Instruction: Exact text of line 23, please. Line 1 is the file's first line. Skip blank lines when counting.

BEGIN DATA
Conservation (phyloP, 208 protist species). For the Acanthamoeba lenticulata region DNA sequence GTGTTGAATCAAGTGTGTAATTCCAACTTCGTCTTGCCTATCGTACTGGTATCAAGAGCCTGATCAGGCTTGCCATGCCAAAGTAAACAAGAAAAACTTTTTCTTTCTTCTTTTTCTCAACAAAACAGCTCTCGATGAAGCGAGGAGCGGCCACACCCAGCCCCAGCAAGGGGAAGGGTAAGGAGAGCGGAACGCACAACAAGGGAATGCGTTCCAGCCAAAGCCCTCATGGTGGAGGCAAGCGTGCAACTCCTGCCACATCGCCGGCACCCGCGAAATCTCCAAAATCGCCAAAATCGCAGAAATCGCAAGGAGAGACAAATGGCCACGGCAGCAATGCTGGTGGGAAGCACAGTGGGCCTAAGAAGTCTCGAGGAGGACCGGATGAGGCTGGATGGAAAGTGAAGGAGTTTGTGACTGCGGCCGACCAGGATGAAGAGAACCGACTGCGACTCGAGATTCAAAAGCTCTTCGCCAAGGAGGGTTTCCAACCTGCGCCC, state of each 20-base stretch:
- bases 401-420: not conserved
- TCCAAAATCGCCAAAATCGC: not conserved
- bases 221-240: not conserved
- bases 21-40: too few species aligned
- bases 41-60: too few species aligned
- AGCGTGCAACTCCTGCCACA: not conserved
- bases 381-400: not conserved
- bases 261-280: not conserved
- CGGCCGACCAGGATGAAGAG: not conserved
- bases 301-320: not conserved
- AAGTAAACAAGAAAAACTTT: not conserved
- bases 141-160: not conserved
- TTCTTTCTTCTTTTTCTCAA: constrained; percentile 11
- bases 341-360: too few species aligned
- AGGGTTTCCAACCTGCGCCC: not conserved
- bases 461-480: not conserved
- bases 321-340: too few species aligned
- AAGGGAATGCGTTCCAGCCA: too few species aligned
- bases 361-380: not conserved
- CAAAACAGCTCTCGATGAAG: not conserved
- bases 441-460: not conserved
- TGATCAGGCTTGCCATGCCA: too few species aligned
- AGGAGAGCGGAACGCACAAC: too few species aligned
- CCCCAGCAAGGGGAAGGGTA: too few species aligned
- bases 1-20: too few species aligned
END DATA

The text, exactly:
- TGATCAGGCTTGCCATGCCA: too few species aligned